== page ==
Competitions are great, but it’s not the way to play music. You play music to build up a following, to have a good rapport with the audience and have an enjoyable time on stage. Competitions are a great way to create a name, but they’re six people trying to find out what’s wrong, rather than 400 people enjoying what’s right.

Which composers or compositions are your personal favourites?

We’re actually playing two of them on Tuesday night – the Brahms piece is an absolute crowd favourite, and Mario and I both love playing Brahms. And for something more fun and lively, Mendelssohn’s Cello Sonata No. 2 in D Major is an absolute joy to play. He must have been having one of his good days!

What have you been up to in Europe recently?

I’m studying with Professor Penny, who’s also Australian but plays with the Chamber Orchestra of Europe. I’ve been in Vienna for three weeks, and before that I was in London for a couple of weeks as part of a mentorship with the Florestan Trio. They’re probably the world’s best at the moment. It’s great to be able to work with them and get insight into everything from the music to choosing repertoires.

Who first introduced you to classical music?

My parents aren’t particularly musical, it was actually my grandfather, who was very big on the Melbourne jazz scene. He played drums – I wanted to play them like him, but I was told at the age of seven that I wasn’t tall enough. It’s kind of ironic now because I’m 6’4”! Then I was told my hands were too big to play violin, so the teacher sent me across the corridor to a Russian lady who was looking for cello students. From there, it’s always been a passion and a means to an end with scholarships through school and universities. It’s a major part of my life.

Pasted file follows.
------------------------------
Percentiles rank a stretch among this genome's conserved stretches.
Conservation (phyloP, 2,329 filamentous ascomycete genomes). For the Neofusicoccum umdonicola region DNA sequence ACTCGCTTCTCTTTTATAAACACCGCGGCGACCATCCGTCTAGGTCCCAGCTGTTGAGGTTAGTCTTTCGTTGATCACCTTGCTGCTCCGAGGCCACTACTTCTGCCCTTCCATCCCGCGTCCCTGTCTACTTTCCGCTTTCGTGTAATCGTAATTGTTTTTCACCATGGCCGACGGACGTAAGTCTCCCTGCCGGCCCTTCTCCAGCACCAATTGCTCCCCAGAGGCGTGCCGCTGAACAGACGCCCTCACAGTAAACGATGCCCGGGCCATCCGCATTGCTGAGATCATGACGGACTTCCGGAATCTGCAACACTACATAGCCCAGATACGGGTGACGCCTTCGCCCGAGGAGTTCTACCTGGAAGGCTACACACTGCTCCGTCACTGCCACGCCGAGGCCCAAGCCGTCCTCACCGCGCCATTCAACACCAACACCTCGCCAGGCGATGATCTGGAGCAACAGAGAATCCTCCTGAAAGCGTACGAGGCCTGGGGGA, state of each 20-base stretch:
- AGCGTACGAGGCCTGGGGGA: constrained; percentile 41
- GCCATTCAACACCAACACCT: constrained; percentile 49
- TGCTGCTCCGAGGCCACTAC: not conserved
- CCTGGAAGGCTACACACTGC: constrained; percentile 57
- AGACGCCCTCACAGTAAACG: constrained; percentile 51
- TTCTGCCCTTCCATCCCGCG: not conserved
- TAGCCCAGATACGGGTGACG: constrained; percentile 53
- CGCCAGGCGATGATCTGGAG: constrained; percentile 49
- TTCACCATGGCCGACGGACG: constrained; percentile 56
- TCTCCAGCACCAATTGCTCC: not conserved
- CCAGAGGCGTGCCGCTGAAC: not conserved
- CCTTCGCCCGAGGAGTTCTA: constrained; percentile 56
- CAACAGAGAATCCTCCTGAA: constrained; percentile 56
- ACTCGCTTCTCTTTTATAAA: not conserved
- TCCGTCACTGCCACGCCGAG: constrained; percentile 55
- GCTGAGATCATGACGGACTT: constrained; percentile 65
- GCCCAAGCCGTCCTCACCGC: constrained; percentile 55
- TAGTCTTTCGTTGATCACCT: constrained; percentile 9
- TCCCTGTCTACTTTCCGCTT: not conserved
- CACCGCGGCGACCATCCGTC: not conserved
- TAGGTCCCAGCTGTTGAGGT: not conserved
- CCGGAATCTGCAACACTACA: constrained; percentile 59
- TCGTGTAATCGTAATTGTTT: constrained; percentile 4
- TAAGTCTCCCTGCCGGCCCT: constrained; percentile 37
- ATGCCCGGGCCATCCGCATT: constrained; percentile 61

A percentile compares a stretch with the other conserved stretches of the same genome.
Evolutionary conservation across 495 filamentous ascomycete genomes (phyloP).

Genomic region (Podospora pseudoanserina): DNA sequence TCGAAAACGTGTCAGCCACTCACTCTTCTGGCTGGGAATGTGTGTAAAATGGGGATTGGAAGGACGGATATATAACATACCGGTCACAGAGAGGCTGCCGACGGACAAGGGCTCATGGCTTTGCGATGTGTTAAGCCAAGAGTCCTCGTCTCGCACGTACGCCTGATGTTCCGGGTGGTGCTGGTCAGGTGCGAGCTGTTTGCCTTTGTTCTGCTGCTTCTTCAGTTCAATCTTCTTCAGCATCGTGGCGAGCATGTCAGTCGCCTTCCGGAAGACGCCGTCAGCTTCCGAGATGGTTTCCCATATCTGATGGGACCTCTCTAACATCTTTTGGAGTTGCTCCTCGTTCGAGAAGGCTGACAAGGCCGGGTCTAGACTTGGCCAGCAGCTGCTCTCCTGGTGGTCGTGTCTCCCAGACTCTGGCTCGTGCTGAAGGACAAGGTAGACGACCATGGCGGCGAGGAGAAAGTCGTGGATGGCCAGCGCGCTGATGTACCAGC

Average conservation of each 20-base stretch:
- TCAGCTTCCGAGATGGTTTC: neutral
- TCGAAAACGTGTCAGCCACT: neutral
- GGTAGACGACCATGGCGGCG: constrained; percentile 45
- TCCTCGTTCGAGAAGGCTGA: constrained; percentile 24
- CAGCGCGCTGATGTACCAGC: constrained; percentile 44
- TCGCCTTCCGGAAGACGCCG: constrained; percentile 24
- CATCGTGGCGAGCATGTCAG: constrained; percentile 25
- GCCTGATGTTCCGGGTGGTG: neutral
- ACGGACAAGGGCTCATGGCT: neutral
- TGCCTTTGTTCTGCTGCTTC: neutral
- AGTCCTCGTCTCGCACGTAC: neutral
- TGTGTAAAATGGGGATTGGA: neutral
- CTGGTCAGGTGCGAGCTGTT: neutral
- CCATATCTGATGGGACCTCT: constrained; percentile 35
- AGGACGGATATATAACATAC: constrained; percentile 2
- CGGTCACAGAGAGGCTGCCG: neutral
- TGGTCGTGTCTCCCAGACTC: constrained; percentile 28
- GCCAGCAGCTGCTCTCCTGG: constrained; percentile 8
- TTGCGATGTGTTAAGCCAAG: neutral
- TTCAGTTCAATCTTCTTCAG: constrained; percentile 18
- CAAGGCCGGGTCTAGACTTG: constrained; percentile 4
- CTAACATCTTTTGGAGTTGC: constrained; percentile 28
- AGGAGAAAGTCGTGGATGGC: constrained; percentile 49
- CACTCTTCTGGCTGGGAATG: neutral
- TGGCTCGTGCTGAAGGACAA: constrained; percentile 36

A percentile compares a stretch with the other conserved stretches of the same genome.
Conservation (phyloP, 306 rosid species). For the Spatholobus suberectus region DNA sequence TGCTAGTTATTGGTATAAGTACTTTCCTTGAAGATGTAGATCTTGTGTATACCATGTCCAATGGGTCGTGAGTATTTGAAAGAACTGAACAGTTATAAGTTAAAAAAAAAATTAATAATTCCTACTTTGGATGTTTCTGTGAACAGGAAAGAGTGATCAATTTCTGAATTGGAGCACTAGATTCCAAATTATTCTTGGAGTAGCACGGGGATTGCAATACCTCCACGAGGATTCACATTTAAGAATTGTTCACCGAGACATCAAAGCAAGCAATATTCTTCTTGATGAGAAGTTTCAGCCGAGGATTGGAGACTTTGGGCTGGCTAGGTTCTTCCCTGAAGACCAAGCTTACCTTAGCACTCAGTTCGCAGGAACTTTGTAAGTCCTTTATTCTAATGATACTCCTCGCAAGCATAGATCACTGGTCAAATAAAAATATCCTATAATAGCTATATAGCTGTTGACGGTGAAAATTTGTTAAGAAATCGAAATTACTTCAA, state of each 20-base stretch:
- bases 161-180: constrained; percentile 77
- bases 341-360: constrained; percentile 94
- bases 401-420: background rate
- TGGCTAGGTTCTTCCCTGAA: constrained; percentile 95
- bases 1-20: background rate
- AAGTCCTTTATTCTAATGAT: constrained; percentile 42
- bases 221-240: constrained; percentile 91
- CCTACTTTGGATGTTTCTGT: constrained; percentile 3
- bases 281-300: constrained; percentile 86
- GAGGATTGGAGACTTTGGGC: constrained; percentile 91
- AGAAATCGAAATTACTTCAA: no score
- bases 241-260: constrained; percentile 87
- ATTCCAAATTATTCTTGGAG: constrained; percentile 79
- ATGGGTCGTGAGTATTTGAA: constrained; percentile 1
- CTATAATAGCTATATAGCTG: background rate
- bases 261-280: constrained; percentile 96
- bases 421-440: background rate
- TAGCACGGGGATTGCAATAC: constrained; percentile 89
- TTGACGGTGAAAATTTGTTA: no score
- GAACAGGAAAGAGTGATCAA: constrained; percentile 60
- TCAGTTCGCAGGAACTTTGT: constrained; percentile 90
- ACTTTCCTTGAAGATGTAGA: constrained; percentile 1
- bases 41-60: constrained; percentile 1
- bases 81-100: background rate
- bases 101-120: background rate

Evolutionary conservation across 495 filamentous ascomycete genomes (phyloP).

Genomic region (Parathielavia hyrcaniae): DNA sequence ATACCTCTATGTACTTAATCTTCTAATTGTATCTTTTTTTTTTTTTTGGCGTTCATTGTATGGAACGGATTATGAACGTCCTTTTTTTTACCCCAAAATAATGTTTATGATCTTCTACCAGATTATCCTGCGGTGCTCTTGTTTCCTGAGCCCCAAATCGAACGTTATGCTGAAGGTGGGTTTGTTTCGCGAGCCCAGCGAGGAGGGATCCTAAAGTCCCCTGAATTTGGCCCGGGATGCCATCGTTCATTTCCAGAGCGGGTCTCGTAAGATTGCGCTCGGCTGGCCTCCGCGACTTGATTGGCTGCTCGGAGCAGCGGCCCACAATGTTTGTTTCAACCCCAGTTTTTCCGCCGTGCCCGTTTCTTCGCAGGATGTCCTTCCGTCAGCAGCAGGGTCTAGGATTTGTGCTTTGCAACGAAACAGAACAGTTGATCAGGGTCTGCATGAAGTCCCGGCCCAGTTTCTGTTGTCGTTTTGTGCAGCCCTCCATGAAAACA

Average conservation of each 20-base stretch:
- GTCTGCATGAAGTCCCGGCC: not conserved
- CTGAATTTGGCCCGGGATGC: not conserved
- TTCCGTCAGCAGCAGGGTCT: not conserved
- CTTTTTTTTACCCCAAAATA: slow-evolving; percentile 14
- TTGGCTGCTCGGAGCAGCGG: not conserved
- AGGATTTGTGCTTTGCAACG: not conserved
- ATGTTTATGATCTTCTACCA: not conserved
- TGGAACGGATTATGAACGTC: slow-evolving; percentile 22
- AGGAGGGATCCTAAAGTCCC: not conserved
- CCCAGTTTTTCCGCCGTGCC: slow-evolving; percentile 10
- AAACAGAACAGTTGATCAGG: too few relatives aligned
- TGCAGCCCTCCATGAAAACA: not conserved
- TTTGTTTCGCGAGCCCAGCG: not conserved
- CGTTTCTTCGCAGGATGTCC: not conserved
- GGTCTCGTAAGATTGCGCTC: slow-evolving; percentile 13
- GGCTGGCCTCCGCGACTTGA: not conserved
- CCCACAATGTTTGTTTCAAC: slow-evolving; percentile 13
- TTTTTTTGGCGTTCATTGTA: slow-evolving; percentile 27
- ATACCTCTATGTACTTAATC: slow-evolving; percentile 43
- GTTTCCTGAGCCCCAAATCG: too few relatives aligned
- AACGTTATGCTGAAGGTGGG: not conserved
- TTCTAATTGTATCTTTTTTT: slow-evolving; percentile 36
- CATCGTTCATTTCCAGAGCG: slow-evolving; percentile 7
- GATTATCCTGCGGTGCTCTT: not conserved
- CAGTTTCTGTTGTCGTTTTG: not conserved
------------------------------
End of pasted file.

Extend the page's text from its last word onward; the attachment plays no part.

Are you interested in the pop world as well, or are you purely into classical?

Absolutely – if you play classical cello for six or seven hours a day, you get in the car to drive home and want to listen to something absolutely rubbish. So you turn on the Top 40!

So you occasionally like to numb your mind with a few cheesy tunes?

All music that you don’t have to analyse or think about. With classical music, I’m always trying to find something out or understand what’s happening. Everyone needs time to tune out, and for me that’s TV or bad music when I’m driving.

Is classical music less stuffy than a lot of people imagine? Does it overlap with rock and roll at all, for instance?

Yeah absolutely – it’s something particularly with my chamber music we’re trying to work on. It’s very important to break down the barrier; I really like to talk to the audience and tell them stories. It’s not that hard to make it much more personalised and it doesn’t have to be such a formal situation. It’s important to build a rapport and make the audience feel part of the group.


What: Chris Howlett & Mario Montore

Where: The Dubai Community Theatre and Arts Centre (DUCTAC), Mall of the Emirates

When: Tuesday 18th August (tonight), from 8pm

Entry is free. Call 04 341 4777 or visit for more information.